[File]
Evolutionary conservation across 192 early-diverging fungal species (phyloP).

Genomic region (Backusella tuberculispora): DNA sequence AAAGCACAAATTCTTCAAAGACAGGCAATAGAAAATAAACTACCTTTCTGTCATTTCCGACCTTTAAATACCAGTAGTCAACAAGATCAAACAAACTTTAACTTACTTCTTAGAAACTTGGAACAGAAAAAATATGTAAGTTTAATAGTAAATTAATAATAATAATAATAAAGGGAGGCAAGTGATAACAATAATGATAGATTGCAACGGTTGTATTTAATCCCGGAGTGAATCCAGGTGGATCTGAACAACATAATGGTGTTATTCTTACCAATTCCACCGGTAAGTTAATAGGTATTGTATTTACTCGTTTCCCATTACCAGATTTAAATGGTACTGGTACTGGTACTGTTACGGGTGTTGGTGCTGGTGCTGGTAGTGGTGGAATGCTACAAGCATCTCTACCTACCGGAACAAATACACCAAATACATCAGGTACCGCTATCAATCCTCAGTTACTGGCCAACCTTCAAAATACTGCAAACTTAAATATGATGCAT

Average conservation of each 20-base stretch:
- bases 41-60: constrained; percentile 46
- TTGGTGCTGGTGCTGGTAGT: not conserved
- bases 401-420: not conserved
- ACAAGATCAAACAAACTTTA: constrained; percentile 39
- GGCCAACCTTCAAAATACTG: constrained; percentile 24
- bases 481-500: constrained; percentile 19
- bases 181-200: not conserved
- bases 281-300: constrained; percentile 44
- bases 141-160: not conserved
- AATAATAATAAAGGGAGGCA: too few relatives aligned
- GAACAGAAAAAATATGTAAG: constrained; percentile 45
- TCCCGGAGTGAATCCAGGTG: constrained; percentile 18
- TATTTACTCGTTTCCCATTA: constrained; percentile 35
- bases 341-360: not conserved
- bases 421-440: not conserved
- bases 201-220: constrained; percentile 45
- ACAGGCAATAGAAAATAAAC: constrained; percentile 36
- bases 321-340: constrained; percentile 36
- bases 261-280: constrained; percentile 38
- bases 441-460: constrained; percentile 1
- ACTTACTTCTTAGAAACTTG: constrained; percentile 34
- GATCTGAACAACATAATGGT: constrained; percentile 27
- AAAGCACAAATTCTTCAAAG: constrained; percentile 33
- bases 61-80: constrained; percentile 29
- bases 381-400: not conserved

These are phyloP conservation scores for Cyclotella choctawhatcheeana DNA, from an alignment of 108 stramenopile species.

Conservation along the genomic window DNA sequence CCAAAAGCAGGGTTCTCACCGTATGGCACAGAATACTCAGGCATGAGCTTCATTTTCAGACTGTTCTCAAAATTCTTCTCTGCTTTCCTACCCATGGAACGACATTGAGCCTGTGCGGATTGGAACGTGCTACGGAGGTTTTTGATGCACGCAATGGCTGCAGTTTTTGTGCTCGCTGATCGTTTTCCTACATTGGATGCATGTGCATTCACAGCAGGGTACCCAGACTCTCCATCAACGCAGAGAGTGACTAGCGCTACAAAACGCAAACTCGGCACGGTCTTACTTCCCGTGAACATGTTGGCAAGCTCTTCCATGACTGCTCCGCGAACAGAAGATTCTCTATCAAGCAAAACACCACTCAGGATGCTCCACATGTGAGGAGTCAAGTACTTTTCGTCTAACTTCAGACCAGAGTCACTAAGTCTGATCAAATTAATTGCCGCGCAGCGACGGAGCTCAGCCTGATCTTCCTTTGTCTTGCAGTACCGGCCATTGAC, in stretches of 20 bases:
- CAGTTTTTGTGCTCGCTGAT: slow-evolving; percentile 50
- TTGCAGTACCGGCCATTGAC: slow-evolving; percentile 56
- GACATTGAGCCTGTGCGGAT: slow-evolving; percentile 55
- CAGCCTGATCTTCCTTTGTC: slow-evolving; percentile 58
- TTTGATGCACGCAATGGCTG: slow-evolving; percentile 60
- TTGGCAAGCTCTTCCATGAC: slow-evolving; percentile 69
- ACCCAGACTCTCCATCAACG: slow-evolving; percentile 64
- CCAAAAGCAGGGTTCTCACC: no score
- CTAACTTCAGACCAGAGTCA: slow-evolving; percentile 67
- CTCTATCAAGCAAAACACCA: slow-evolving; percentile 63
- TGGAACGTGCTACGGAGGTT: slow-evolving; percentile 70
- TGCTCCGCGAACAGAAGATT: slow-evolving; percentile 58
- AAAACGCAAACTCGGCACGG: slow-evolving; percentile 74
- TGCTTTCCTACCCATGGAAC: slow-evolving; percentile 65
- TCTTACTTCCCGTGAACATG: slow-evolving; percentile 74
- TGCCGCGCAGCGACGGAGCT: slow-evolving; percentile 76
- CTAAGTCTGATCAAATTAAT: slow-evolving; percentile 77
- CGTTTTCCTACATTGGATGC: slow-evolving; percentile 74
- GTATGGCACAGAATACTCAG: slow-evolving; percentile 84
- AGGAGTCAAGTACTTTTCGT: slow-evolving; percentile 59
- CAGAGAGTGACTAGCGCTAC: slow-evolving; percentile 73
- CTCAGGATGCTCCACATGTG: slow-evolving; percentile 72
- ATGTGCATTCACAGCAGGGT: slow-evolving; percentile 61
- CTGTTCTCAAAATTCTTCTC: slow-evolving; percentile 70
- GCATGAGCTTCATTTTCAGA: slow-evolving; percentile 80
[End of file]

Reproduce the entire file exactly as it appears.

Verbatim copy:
Evolutionary conservation across 192 early-diverging fungal species (phyloP).

Genomic region (Backusella tuberculispora): DNA sequence AAAGCACAAATTCTTCAAAGACAGGCAATAGAAAATAAACTACCTTTCTGTCATTTCCGACCTTTAAATACCAGTAGTCAACAAGATCAAACAAACTTTAACTTACTTCTTAGAAACTTGGAACAGAAAAAATATGTAAGTTTAATAGTAAATTAATAATAATAATAATAAAGGGAGGCAAGTGATAACAATAATGATAGATTGCAACGGTTGTATTTAATCCCGGAGTGAATCCAGGTGGATCTGAACAACATAATGGTGTTATTCTTACCAATTCCACCGGTAAGTTAATAGGTATTGTATTTACTCGTTTCCCATTACCAGATTTAAATGGTACTGGTACTGGTACTGTTACGGGTGTTGGTGCTGGTGCTGGTAGTGGTGGAATGCTACAAGCATCTCTACCTACCGGAACAAATACACCAAATACATCAGGTACCGCTATCAATCCTCAGTTACTGGCCAACCTTCAAAATACTGCAAACTTAAATATGATGCAT

Average conservation of each 20-base stretch:
- bases 41-60: constrained; percentile 46
- TTGGTGCTGGTGCTGGTAGT: not conserved
- bases 401-420: not conserved
- ACAAGATCAAACAAACTTTA: constrained; percentile 39
- GGCCAACCTTCAAAATACTG: constrained; percentile 24
- bases 481-500: constrained; percentile 19
- bases 181-200: not conserved
- bases 281-300: constrained; percentile 44
- bases 141-160: not conserved
- AATAATAATAAAGGGAGGCA: too few relatives aligned
- GAACAGAAAAAATATGTAAG: constrained; percentile 45
- TCCCGGAGTGAATCCAGGTG: constrained; percentile 18
- TATTTACTCGTTTCCCATTA: constrained; percentile 35
- bases 341-360: not conserved
- bases 421-440: not conserved
- bases 201-220: constrained; percentile 45
- ACAGGCAATAGAAAATAAAC: constrained; percentile 36
- bases 321-340: constrained; percentile 36
- bases 261-280: constrained; percentile 38
- bases 441-460: constrained; percentile 1
- ACTTACTTCTTAGAAACTTG: constrained; percentile 34
- GATCTGAACAACATAATGGT: constrained; percentile 27
- AAAGCACAAATTCTTCAAAG: constrained; percentile 33
- bases 61-80: constrained; percentile 29
- bases 381-400: not conserved

These are phyloP conservation scores for Cyclotella choctawhatcheeana DNA, from an alignment of 108 stramenopile species.

Conservation along the genomic window DNA sequence CCAAAAGCAGGGTTCTCACCGTATGGCACAGAATACTCAGGCATGAGCTTCATTTTCAGACTGTTCTCAAAATTCTTCTCTGCTTTCCTACCCATGGAACGACATTGAGCCTGTGCGGATTGGAACGTGCTACGGAGGTTTTTGATGCACGCAATGGCTGCAGTTTTTGTGCTCGCTGATCGTTTTCCTACATTGGATGCATGTGCATTCACAGCAGGGTACCCAGACTCTCCATCAACGCAGAGAGTGACTAGCGCTACAAAACGCAAACTCGGCACGGTCTTACTTCCCGTGAACATGTTGGCAAGCTCTTCCATGACTGCTCCGCGAACAGAAGATTCTCTATCAAGCAAAACACCACTCAGGATGCTCCACATGTGAGGAGTCAAGTACTTTTCGTCTAACTTCAGACCAGAGTCACTAAGTCTGATCAAATTAATTGCCGCGCAGCGACGGAGCTCAGCCTGATCTTCCTTTGTCTTGCAGTACCGGCCATTGAC, in stretches of 20 bases:
- CAGTTTTTGTGCTCGCTGAT: slow-evolving; percentile 50
- TTGCAGTACCGGCCATTGAC: slow-evolving; percentile 56
- GACATTGAGCCTGTGCGGAT: slow-evolving; percentile 55
- CAGCCTGATCTTCCTTTGTC: slow-evolving; percentile 58
- TTTGATGCACGCAATGGCTG: slow-evolving; percentile 60
- TTGGCAAGCTCTTCCATGAC: slow-evolving; percentile 69
- ACCCAGACTCTCCATCAACG: slow-evolving; percentile 64
- CCAAAAGCAGGGTTCTCACC: no score
- CTAACTTCAGACCAGAGTCA: slow-evolving; percentile 67
- CTCTATCAAGCAAAACACCA: slow-evolving; percentile 63
- TGGAACGTGCTACGGAGGTT: slow-evolving; percentile 70
- TGCTCCGCGAACAGAAGATT: slow-evolving; percentile 58
- AAAACGCAAACTCGGCACGG: slow-evolving; percentile 74
- TGCTTTCCTACCCATGGAAC: slow-evolving; percentile 65
- TCTTACTTCCCGTGAACATG: slow-evolving; percentile 74
- TGCCGCGCAGCGACGGAGCT: slow-evolving; percentile 76
- CTAAGTCTGATCAAATTAAT: slow-evolving; percentile 77
- CGTTTTCCTACATTGGATGC: slow-evolving; percentile 74
- GTATGGCACAGAATACTCAG: slow-evolving; percentile 84
- AGGAGTCAAGTACTTTTCGT: slow-evolving; percentile 59
- CAGAGAGTGACTAGCGCTAC: slow-evolving; percentile 73
- CTCAGGATGCTCCACATGTG: slow-evolving; percentile 72
- ATGTGCATTCACAGCAGGGT: slow-evolving; percentile 61
- CTGTTCTCAAAATTCTTCTC: slow-evolving; percentile 70
- GCATGAGCTTCATTTTCAGA: slow-evolving; percentile 80